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Government Go Big on Cycling Investment

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The Government has announced that it will invest £214m towards helping people ‘get on their bikes’ in the UK.

The investment has been described by the Government as the biggest single investment in cycling and is aimed at increasing the number of journeys being made by bicycle as opposed to other methods of transport.

Cycling enjoyed a boom in popularity following 2012 and Bradley Wiggins’ success in the Tour de France and the later successes at the London Olympics and since then the number of people using bicycles has increased.

What this has done is lead people to raise important issues in regards to how safe cycling on the UK’s roads and what can be done to further increase the number of people taking up cycling as a way of getting around.

Back in July, Deputy Prime Minister, Nick Clegg, said that by 2020 he wanted to see the number of journey’s made by bicycle doubled and this is certainly backed up by the announcement this week.

So what will happen to this rather large sum of money? Where will it be invested?

£114m will be put towards supporting the Cycling Ambition Cities Program, which is championed across the UK in Bristol, Birmingham, Cambridge, Leeds, Manchester, Newcastle, Norwich and Oxford currently.

Here the money will be used to improve the local cycling networks, as well as improve and increase the level of protection that cyclists are afforded at junctions and traffic hotspots.

Overall the Government’s investment in cycling has risen to £588m and Nick Clegg furthered his commitment towards the cause and the dream of making the UK a cycling nation.

He said: “I want to bring cycling down from the Alps and onto British Streets. The inspiration and legacy of the 2012 Olympics and the Tour de France starting in Yorkshire this year have started a revolution in cycling for everyone, not just in velodromes, not necessarily in Lycra, but for going to school or to work or to the shops.”

“I’m committed to helping our dream of becoming a cycling nation, similar to places like Denmark and the Netherlands, become a reality.”

“The rewards could be massive. Billions of pounds of savings for the NHS, less pollution and congestion, and a happier and safer population.”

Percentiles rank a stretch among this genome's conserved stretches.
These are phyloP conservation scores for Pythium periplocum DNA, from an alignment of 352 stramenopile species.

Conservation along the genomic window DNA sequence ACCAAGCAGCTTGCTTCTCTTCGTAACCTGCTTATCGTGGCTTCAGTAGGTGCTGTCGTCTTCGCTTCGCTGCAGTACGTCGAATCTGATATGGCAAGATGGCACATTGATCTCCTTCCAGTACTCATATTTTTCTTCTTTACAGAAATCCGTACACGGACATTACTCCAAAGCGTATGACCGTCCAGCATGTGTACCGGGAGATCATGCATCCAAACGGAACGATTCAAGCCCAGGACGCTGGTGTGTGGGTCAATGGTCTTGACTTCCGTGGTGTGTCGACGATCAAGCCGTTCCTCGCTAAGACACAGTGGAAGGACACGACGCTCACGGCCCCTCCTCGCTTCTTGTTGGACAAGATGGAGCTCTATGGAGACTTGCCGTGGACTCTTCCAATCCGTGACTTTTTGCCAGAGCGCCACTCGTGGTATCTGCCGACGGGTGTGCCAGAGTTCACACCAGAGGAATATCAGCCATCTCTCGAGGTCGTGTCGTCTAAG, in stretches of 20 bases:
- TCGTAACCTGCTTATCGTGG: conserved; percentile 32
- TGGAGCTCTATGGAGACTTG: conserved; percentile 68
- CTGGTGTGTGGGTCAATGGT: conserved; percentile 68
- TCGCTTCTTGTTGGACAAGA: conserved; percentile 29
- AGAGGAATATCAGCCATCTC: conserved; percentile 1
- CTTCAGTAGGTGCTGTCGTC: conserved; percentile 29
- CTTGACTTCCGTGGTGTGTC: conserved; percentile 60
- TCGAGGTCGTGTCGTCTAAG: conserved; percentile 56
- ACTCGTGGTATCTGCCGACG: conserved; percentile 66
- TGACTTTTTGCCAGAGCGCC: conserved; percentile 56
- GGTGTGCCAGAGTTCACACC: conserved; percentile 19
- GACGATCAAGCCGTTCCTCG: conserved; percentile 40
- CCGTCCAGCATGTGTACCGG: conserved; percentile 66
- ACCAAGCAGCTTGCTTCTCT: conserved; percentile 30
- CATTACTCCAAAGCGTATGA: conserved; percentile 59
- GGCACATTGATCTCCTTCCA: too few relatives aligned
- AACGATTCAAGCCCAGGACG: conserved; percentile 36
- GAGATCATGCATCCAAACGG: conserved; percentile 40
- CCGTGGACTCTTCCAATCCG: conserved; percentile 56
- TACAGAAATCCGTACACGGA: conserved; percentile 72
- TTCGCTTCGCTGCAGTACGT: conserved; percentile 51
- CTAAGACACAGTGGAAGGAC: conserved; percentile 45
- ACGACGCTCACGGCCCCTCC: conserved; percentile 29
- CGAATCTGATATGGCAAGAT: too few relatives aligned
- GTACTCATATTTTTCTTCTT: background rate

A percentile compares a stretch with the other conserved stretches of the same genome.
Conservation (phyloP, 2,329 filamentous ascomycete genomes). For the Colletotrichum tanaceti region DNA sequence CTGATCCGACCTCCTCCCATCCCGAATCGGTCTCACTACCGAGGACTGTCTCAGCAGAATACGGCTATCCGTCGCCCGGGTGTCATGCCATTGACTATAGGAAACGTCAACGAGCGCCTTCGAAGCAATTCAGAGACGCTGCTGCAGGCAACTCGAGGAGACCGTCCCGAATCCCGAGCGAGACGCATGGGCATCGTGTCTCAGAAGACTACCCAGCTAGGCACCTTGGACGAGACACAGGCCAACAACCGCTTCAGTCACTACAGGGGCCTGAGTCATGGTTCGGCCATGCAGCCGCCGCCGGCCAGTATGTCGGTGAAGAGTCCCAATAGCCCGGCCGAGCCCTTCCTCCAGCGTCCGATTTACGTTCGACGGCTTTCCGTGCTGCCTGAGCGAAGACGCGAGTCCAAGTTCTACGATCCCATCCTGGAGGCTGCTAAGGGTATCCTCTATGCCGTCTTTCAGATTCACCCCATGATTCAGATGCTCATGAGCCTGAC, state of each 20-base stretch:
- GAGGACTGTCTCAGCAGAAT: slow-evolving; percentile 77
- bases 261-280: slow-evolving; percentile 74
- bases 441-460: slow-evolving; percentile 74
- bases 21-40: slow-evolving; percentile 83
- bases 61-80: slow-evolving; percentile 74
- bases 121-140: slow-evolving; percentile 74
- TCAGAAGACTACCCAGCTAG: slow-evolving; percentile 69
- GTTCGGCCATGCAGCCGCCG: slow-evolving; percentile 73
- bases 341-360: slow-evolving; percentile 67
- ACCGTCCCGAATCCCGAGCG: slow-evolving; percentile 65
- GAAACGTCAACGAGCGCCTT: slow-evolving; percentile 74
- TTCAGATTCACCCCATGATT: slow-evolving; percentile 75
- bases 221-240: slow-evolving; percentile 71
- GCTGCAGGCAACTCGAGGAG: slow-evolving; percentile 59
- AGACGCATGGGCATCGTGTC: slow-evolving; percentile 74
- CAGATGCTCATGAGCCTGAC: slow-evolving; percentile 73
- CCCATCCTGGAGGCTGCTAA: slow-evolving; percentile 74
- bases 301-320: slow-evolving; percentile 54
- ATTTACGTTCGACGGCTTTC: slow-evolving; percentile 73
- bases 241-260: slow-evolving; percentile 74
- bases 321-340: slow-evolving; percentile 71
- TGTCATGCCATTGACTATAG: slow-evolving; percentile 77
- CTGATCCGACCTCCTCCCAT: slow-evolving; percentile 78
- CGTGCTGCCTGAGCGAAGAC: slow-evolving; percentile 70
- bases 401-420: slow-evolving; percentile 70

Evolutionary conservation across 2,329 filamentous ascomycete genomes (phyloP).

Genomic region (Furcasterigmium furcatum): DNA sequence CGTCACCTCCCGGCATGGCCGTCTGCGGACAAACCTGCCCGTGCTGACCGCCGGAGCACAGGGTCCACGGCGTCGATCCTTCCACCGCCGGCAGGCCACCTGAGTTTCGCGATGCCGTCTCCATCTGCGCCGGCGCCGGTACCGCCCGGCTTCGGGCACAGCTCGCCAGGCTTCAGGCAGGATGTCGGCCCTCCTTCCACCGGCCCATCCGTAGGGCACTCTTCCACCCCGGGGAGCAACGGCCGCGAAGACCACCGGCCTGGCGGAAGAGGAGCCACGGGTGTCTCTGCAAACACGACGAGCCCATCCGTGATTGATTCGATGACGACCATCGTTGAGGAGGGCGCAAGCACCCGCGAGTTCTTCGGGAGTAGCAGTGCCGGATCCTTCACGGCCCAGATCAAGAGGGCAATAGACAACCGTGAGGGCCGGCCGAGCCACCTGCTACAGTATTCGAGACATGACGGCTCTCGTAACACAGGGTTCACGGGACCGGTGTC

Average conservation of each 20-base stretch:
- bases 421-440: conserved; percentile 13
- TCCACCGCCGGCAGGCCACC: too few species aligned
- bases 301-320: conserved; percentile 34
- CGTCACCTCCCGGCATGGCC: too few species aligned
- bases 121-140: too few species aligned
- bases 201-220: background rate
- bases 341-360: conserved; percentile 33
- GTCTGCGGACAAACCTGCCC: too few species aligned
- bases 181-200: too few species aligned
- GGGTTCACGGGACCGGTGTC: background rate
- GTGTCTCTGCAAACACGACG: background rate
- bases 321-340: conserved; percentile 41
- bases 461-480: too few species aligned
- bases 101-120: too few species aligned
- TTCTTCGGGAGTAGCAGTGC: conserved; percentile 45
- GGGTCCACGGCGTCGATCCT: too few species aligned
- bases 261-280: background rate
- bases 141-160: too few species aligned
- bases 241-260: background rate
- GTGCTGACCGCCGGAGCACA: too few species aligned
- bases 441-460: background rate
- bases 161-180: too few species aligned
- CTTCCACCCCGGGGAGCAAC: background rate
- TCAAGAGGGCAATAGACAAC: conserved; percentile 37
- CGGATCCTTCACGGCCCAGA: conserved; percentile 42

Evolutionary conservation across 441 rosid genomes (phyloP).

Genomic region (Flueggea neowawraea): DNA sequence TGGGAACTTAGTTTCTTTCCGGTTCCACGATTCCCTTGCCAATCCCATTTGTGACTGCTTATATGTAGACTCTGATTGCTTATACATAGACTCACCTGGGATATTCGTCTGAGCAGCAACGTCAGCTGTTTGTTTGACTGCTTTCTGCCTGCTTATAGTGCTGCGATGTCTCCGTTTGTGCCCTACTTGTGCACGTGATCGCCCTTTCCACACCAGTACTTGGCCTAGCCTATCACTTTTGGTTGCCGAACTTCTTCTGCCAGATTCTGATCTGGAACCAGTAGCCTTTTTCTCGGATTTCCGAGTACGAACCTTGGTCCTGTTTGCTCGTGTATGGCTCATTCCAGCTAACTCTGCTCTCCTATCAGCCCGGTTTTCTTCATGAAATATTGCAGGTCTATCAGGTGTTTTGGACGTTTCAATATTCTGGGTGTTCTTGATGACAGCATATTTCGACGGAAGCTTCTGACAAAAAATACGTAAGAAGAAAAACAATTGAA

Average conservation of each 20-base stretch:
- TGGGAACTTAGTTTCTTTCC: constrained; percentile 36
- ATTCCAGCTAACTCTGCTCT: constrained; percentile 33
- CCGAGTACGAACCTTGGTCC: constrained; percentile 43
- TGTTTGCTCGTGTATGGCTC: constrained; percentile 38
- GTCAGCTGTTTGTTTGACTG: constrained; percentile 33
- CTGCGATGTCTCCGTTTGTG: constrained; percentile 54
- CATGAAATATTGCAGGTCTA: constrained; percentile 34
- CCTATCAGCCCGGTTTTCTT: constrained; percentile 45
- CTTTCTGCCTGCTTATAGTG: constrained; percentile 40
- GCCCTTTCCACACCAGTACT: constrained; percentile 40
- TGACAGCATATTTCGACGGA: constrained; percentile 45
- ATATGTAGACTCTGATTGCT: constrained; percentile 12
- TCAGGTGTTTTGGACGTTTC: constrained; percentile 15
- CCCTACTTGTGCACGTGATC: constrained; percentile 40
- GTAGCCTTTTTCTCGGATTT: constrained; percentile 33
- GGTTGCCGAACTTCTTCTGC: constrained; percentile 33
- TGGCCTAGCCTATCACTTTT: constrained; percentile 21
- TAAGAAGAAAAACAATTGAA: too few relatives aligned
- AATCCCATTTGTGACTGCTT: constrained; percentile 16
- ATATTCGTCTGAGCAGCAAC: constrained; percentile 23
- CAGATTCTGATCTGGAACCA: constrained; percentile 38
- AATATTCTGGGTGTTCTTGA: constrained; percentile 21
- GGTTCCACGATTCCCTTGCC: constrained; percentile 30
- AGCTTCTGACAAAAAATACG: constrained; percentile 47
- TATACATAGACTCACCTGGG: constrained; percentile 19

“In Government, we’re putting the money down: now we need the public and local authorities to jump on their bikes and get us to the finish line.”

Mr Clegg’s announcement has received praise from the cycling community, lead by none other than Olympic Gold Medalist, Chris Boardman, who holds the role of British Cycling Policy Advisor for the Government.

Talking about the news, he said: “This is a great stepping stone on the road to creating a safer environment and enabling more Brits to choose cycling as their preferred mode of transport.”

“The new funds are fantastic for the eight cycling cities, giving them more security to plan for the next three years, and I thoroughly welcome the announcements.”

“If we want to have a cycling revolution, something I truly believe we can achieve, we have to invest in it, commit to it long term.”

“The next step is to make investments like this once a permanent, embedded and an ongoing part of our transport strategy. If we do, then the benefits for our nation’s health, wealth and environment will be monumental.

Perhaps on a par with the importance of the investment came the news of two other schemes that Nick Clegg is set to introduce.

The first of these is to recondition bikes and helmets and donate them to primary schools where the children are in disadvantaged areas of the cycling cities. They will do this with the support of Halfords.

Secondly a new pilot scheme is set to be launched to enhance the Bikeability cycling training programme, whereby schools and parents will be provided with extra training. This is designed to tackle a specific barrier to cycling.

Obviously, as road users, cyclists are one of the most vulnerable, so schemes and investment such as these will go a long way in helping to improve the safety of cyclists in the UK and drive down the number of accidents involving cyclists.

Scott Rees and Co can offer expert legal advice and representation to any cyclist who has not been protected on the road and has been injured in an accident that they were not at fault at.

For more information, visit our road traffic accident page and fill out an enquiry form or call us on 0800 61 43 61 today to find out if we can help you with your personal injury claim.

 

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